Lynn Sherr of ABC News 20/20 Thrills Crowd with Lecture on Greek Studies

Lynn Sherr
Durham and Portsmouth, NH -- On Wednesday, April 9, 2003, Lynn Sherr, a world renowned news correspondent, author, and Classicist, delivered a public lecture a the University of New Hampshire for the John C. Rouman Classical Lecture Series. Her talk, titled "Why in Heaven's Name Are You Majoring in Greek?" thrilled a capacity crowd of students, faculty, and members of the public. Following the speech, Ms. Sherr fielded questions from the audience on a range of topics from Classical antiquity to current world affairs.

The seventh prominent lecturer of the John C. Rouman Classical Lecture Series, Ms. Sherr recounted her experiences at Wellesley College as a Classics major and how these studies had transformed her and continued to infuse her career and professional activities. She was "mesmerized. . .and absolutely hooked," as were many other students, by the legendary professor Barbara McCarthy who opened a Greek 101 class reciting lines of Homer's Iliad. From that point on, the rest was history. Lynn majored in Greek. And she still considers herself a Classicist, because she "care[s] deeply about the lessons of the ancient world and find[s]. . .[herself] re-drawn to them over and over again."

She discussed reasons why the Classics have made her a better person. By studying ancient history, she "learned about the wisdom and the legends and the heroism of the ancients -- about great events and even greater literature and a time full of extraordinary human achievement," all of which she found fascinating and fun. Colleagues and friends share her enthusiasm for studying Greek. For Lynn, though, one of her "greatest joys as a Greek major" was the "constant and unexpected interaction" between the world that she learned about in

Studying the Classics can restore the soul, Sherr asserts, and help one understand how and where we fit into everything

college and the "rainbow of ways it returns today." She recalled riveting performances of Strauss' Ariadne and Euripides' Medea in New York. The war in Iraq, too, drew her inevitably to "vivid, early descriptions of war by Homer and others." She cited a passage from a current novel which recast the beginning of the Trojan War in strikingly contemporary terms. "It is scary and disturbing and yet ultimately reassuring to see ourselves so clearly in the mirror of the past. To realize that heroes up close can be merely murderers; to recognize that the glory of war is often more about bribery and egos and gore; to understand that the will of the gods is often interpreted along very egocentric lines; and -- no surprise here -- to appreciate that even the tellers of the tales can be swayed by power and cynicism." But studying the Classics can restore the soul, she asserts, and help one understand how and where we fit into everything. It is not elitist, irrelevant or even outdated. "Knowing history is the secret to dealing with the present. And the future."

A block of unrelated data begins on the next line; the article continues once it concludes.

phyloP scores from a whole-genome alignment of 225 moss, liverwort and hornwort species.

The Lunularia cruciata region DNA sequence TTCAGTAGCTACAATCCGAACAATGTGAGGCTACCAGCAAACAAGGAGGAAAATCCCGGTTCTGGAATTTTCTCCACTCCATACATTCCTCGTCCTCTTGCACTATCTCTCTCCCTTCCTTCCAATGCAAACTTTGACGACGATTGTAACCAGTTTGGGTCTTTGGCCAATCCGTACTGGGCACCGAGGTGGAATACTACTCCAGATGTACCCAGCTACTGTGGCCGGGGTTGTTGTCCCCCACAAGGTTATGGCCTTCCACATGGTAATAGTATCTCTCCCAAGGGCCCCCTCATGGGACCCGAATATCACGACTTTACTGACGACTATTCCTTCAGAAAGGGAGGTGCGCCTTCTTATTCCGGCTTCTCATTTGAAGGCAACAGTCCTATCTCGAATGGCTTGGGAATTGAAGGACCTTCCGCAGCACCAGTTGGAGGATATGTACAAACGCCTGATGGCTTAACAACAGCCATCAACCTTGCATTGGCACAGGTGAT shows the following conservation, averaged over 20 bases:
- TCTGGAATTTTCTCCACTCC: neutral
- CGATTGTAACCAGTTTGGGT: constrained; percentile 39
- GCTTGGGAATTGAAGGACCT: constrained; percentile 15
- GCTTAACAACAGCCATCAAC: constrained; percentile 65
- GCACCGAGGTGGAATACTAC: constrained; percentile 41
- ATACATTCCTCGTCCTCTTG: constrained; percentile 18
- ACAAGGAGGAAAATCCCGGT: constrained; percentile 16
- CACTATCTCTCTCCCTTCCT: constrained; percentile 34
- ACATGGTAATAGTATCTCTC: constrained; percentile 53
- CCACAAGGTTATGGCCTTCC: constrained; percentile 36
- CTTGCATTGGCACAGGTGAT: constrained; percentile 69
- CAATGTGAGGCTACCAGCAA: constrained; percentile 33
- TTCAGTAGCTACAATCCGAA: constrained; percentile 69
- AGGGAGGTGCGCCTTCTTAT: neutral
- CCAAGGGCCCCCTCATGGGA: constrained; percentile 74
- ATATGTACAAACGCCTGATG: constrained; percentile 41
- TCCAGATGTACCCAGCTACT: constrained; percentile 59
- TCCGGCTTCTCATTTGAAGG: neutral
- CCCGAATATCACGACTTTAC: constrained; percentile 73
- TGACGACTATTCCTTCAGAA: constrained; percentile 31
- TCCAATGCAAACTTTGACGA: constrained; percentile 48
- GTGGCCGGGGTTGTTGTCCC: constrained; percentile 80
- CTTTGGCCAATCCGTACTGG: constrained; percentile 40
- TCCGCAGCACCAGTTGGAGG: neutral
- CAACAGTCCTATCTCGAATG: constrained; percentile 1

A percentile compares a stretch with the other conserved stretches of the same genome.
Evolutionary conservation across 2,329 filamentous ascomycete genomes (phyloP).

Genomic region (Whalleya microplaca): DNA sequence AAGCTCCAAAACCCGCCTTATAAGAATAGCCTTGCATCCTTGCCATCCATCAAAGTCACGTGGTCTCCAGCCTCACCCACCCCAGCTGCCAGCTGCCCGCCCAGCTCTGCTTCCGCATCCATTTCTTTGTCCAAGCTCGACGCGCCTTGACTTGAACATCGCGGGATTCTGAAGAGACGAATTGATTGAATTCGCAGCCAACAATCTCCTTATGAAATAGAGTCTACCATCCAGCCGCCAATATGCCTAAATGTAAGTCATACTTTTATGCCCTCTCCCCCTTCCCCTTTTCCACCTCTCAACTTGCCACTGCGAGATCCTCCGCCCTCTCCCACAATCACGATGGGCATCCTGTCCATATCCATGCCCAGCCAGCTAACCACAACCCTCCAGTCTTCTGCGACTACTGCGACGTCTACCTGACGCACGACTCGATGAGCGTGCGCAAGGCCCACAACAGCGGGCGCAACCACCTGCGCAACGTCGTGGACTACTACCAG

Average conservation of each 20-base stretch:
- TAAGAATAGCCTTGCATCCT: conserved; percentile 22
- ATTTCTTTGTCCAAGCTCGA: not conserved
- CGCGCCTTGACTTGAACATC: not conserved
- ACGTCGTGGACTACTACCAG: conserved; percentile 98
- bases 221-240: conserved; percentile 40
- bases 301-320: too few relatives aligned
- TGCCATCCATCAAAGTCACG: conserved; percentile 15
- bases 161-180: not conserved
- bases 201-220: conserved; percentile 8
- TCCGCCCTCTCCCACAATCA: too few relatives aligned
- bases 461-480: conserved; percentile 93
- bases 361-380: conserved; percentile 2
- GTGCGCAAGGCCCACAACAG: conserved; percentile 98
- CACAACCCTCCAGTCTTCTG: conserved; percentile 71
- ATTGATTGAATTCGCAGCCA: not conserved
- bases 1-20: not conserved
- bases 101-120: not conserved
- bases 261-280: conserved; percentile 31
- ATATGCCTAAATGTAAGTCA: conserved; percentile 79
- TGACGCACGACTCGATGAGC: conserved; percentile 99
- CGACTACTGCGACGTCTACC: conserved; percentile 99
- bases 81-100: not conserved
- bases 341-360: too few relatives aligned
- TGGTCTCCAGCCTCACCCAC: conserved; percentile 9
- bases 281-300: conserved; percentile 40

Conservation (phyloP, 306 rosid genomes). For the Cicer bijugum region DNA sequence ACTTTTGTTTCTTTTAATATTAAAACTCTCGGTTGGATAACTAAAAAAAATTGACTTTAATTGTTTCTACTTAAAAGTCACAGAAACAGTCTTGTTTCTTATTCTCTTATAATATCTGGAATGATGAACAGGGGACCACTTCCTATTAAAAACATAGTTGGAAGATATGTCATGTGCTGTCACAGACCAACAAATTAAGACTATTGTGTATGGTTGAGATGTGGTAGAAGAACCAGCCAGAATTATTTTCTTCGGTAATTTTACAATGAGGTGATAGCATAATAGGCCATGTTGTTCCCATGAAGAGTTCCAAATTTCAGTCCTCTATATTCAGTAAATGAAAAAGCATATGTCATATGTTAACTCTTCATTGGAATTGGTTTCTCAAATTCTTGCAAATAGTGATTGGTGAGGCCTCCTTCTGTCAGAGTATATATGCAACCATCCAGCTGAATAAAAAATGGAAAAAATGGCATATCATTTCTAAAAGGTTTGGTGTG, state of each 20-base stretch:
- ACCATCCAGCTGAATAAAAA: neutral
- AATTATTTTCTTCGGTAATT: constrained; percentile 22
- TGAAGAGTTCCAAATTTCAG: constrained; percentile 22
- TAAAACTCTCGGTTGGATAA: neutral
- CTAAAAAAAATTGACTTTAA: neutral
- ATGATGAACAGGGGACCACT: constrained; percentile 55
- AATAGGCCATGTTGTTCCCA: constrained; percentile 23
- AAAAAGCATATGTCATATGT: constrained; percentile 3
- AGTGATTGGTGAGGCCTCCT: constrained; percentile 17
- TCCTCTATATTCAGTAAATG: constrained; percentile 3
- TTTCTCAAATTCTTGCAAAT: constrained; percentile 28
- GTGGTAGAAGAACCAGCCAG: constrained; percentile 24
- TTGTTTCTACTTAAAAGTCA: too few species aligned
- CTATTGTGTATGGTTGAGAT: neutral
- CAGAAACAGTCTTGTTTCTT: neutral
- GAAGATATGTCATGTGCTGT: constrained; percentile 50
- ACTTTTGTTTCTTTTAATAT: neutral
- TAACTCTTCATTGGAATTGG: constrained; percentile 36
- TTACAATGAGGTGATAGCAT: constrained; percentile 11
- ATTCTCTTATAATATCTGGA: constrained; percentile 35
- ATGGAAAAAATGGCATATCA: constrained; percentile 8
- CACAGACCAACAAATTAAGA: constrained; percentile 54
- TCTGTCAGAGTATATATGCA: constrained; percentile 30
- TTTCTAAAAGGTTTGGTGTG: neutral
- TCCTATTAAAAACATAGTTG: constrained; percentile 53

So, her answer to the question -- why did she major in Greek? -- is simple: "Because I liked it. Loved it. And yes, I think it's made me a better person. Really. . . .It'll do the same for you."

The illustrious works of Ms. Sherr are recognized by every American household. She is an international icon, a well respected, leading correspondent for one of the nation's top news programs, as well as an acclaimed author. During the course of her journalistic career, she has earned innumerable awards for investigative reporting on a wide range of stories, with an emphasis on women's issues, social changes, and national politics. Her talent and visibility as a leading female figure in the United States make her an inspiration for all students, young and old alike.

In addition to a plethora of prestigious honors from media and journalism organizations, she has received national and international awards from psychological and medical associations. She is the author of American the Beautiful: The Stirring True Story Behind Our Nation's Favorite Song; Failure Is Impossible: Susan B. Anthony in Her Own Words; co-author of Susan B. Anthony Slept Here: A Guide to American Women's Landmarks, of a number of editions of "The Women's Calendar," Tall Blondes, and numerous articles in prominent publications. Currently, she is a trustee of Wellesley College, where she earned her BA degree. Ms. Sherr is listed in Who's Who in American Women.

The John C. Rouman Classical Lecture Series was established at the University of New Hampshire in 1998 to promote and enhance awareness of the Classics in New Hampshire and beyond. Every year distinguished speakers deliver free public lectures on a range of topics from the ancient world. For more information, contact Dr. Stephen Brunet of the Classics Program at the University of New Hampshire.

(Seated, left to right) Mary Papoutsy, Advisory Board Co-Chair; Ms. Lynn Sherr, guest speaker; Dr. John C. Rouman, Advisory Board Co-Chair; (standing) Dr. Paul Properzio, Advisory Board; Prof. Nina Gatzoulis; Mr. Dino Siotis, Director of the Press Office at the Consulate General of Greece in Boston; Mr. Bill Gatzoulis, President of Paideia of New Hampshire, Inc.; Mr. Christos Papoutsy, Advisory Board; Dr. Marilyn Hoskin, Dean of the College of Liberal Arts at the University of New Hampshire; Hon. William Gardner, New Hampshire Secretary of State; Dr. Stephen Brunet, Advisory Board.